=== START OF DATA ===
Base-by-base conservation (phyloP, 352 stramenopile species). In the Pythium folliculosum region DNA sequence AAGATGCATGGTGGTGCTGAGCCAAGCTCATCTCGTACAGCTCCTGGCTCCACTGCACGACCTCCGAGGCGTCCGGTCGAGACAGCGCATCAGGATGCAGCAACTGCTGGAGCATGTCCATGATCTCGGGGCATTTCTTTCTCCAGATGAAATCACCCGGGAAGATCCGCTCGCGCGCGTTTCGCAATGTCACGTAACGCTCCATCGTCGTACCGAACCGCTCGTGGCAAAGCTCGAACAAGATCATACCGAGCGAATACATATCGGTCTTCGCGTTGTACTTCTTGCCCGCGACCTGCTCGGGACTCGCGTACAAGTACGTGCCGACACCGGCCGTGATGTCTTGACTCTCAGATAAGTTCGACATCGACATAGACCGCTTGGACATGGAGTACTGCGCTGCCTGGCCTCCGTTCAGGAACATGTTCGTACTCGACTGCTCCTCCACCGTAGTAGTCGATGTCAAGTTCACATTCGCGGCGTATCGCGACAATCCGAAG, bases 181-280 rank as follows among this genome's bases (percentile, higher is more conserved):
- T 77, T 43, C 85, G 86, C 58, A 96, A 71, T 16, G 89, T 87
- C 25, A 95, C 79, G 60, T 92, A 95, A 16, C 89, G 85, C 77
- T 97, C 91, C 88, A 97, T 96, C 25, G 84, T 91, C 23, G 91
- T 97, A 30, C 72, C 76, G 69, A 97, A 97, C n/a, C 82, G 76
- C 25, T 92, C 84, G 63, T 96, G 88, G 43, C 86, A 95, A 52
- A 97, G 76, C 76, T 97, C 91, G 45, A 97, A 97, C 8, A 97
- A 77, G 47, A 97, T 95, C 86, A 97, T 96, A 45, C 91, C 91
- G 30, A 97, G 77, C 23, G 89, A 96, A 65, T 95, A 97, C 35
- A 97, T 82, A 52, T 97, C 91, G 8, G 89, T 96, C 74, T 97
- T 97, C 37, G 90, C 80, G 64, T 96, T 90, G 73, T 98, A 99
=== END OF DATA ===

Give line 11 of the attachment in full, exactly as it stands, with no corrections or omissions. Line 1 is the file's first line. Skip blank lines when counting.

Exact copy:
- T 97, C 37, G 90, C 80, G 64, T 96, T 90, G 73, T 98, A 99